Zinc Sources and Functions

Zinc sources

Zinc Sources and Functions

All of the nutrient minerals work together to keep you healthy and feeling good. Here is a summary of the role of zinc, a trace mineral, in your good health.

What it does Growth and development; neurological, reproductive and immune function
Daily needs [Infants: 2-3 mg][Children: 3-11 mg] [Men: 11 mg] [Women: 8 mg] [Pregnancy: 11-12 mg][Lactation: 12-13 mg]
Not enough Loss of appetite; hair loss; skin and eye problems; susceptibility to illness Severe: Dwarfism
Too Much May cause deficiency of copper and iron; lowered immunity; poor appetite; nausea; vomiting
Foods Protein foods, fortified foods

*The lower value is for infants up to 6 mos., higher value is for infants up to a year old.
† The first value is for children 1-3 with the amount increasing until age 18.

So many functions

Zinc is part of so many functions in the body that it is difficult to name them all, and those are just the ones we know about. Although it is a trace element, meaning you don’t need a large amount, zinc is involved in major processes throughout your body, including, but not limited to, the following:

(1) Production of hemoglobin that carries oxygen to your body.

(2) Part of DNA and RNA, the genetic material that makes you what you are.

(3) Antioxidant function that helps rid you of free radicals

(4) Liver functions, including the release of Vitamin A and metabolism of alcohol

(5) Part of the structure of your cell membranes

(6) Reproductive health, including sperm production and fetal health

(7) Healing and immune function

(8) Learning ability and performance in school

(9) How your food tastes

(10) Insulin production

(11) Blood clotting

(12) Nervous system function


Interesting Fact for Zinc Sources and Functions: There are almost 100 enzymes of every type in your body that have zinc as part of their structure.


Protein-Zinc connection

Foods high in protein are the best sources of zinc. These include the following:

Meat… Seafood… Yogurt… Cheese… Eggs… Sunflower seeds… Pinto beans… Cashews… Almonds… Peanut butter… Garbanzo beans… Whole grains…

Some foods, such as cereals, are fortified with zinc, but this form is less available for absorption due to the presence of binders that keep some of the zinc from being absorbed.


Fun Fact for Zinc Sources and Functions: The yeast in bread actually aids zinc absorption, so that more zinc is available from the grains in yeast breads than from unleavened breads made with the same grains.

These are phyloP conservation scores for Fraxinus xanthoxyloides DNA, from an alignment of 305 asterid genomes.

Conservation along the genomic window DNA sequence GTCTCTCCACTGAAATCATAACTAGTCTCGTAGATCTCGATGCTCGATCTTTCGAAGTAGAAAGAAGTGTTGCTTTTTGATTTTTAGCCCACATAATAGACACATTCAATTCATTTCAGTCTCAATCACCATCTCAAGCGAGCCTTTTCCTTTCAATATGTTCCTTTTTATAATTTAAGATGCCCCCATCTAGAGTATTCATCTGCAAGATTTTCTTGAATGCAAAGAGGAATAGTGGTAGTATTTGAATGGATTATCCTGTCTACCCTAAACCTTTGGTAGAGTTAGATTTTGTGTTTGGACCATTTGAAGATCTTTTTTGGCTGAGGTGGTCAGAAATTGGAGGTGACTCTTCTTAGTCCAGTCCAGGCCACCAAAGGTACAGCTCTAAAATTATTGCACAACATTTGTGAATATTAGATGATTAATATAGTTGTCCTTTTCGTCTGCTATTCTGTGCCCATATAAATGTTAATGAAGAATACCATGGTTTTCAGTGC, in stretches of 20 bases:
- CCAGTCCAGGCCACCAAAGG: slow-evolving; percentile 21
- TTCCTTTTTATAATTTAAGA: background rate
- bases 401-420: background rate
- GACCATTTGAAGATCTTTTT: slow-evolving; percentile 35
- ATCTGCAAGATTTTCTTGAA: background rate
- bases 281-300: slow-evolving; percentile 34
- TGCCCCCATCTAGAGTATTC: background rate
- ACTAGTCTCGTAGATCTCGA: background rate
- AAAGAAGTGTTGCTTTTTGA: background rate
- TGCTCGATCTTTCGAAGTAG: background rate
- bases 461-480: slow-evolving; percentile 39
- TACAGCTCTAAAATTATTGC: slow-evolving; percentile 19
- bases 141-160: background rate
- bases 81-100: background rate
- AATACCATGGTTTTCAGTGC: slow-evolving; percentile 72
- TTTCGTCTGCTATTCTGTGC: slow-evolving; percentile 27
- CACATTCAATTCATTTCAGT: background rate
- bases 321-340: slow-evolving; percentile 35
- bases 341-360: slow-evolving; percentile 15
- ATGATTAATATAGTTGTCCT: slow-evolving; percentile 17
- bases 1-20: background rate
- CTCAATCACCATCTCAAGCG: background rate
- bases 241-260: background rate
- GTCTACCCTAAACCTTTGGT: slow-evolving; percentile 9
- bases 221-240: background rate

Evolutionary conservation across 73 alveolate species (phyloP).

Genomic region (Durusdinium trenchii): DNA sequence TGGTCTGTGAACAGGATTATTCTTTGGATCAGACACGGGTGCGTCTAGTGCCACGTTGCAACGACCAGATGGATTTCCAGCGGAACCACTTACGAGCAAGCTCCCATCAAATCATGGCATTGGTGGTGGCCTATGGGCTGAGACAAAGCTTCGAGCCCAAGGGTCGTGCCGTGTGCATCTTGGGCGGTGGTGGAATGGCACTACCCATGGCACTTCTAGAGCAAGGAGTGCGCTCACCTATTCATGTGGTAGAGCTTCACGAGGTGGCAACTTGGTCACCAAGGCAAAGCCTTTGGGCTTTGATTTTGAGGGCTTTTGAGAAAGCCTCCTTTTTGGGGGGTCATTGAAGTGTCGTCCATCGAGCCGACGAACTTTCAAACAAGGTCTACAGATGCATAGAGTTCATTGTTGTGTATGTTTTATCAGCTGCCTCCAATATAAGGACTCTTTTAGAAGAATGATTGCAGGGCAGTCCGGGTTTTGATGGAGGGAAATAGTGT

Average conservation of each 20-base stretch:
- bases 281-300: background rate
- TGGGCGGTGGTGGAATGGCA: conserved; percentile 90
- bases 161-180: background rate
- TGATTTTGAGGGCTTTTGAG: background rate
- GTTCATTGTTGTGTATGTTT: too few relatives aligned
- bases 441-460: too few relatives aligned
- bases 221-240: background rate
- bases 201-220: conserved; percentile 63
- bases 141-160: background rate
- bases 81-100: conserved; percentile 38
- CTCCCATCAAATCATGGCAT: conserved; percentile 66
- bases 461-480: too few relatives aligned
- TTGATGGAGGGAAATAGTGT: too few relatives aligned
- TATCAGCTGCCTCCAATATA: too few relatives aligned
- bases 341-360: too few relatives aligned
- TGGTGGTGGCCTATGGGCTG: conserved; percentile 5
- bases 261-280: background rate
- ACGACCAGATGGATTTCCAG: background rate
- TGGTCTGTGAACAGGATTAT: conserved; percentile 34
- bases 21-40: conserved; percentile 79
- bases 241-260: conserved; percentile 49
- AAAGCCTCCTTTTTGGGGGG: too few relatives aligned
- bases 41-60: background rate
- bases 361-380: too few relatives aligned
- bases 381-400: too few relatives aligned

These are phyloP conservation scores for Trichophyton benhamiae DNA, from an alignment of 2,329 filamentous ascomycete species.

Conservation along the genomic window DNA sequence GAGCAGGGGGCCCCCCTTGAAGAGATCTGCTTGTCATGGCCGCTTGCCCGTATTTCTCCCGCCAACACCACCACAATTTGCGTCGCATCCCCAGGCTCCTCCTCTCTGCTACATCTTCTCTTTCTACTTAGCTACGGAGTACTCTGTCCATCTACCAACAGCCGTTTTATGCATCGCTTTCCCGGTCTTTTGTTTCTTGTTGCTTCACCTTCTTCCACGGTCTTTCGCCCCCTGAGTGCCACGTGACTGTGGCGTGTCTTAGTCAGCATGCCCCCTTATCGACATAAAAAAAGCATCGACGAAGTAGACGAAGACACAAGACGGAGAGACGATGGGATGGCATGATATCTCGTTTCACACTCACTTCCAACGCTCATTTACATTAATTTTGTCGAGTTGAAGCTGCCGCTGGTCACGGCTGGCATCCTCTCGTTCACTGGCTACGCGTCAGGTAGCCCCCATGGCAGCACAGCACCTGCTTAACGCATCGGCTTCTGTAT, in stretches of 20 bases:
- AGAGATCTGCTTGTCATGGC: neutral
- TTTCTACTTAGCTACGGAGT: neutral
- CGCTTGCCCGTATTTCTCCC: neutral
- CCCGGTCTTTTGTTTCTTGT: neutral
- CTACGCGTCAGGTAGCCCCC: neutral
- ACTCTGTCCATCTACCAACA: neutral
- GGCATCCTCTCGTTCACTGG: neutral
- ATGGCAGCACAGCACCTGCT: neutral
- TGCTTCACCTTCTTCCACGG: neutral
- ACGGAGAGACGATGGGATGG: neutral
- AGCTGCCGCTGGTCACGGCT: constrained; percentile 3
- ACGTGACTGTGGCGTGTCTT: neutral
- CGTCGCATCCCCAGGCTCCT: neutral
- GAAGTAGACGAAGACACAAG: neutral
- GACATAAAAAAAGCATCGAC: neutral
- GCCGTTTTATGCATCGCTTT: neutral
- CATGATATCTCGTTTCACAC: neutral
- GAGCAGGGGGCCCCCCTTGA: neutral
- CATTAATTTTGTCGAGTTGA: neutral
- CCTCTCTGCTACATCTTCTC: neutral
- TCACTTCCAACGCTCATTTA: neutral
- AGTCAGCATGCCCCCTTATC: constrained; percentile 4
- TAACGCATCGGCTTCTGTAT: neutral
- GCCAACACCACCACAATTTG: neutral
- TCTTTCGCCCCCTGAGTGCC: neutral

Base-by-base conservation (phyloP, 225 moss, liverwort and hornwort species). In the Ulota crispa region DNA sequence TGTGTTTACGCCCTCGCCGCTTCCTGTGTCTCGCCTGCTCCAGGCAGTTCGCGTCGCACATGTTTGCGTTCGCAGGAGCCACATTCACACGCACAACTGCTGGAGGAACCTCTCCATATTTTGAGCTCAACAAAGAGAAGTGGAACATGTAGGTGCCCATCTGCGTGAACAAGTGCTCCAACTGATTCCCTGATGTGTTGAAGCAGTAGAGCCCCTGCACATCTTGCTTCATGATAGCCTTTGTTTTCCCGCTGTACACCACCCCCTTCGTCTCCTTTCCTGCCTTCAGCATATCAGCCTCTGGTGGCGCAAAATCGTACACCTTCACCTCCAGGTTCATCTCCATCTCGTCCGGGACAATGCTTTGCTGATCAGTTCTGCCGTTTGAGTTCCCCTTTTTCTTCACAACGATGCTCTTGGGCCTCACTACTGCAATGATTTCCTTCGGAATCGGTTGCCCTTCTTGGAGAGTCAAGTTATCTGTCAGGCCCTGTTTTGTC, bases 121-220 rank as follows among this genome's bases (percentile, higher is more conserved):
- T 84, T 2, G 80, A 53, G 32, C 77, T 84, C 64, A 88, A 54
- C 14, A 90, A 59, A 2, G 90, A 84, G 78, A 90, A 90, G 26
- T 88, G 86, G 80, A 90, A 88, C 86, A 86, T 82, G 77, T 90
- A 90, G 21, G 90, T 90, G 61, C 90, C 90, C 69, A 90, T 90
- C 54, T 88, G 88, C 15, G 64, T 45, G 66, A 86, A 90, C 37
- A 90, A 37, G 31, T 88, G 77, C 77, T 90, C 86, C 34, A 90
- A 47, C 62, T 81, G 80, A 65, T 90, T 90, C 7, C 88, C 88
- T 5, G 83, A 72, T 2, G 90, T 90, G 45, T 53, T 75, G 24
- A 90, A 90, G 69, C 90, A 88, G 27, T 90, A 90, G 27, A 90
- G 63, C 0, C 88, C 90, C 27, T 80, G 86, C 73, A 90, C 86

Deficiency

As with most nutrient minerals, zinc deficiency is not common in developed countries and is generally associated with poverty and inadequate nutrition or with a genetic disorder that affects zinc absorption.

Children are particularly vulnerable to deficiency, since their rapid growth and development requires a steady supply of zinc.

Older adults and strict vegetarians are also susceptible to zinc deficiency.

Severe zinc deprivation can lead to a disorder known as dwarfism, where the individual fails to reach normal height and physical maturation.


Fun Fact for Zinc Sources and Functions: Your body has the amazing ability to reuse the zinc that it gets from the foods you eat. This happens when some of the zinc you eat goes to the pancreas where it becomes part of digestive enzymes that are released into your stomach during digestion. The zinc is then reabsorbed and makes a full circle back to the pancreas, where it can start the cycle all over again.


Toxicity

Zinc can be toxic in high doses, so be aware of the dosage if you take a supplement. Prolonged zinc toxicity can lead to copper and iron deficiency and to heart problems.


Interesting Fact for Zinc Sources and Functions: There is some evidence that taking zinc will prevent or lessen the severity of the common cold. Dissolving a 15 mg lozenge in your mouth twice a day may help fight the virus and lessen the misery. Thank you to Clive in the UK for reminding us about this aspect of zinc!


Interaction with Medications

Zinc supplements can interact with medication and certain medications can affect zinc absorption. Consult with your doctor and pharmacist if you take medications to find out the possible interactions and nutritional concerns.

Upper Level for Zinc Sources and Functions

The upper intake level for adults for zinc that has been established is 40 mg per day.


Click here to go from Healthy-Eating-Minerals-16 page to Minerals page.


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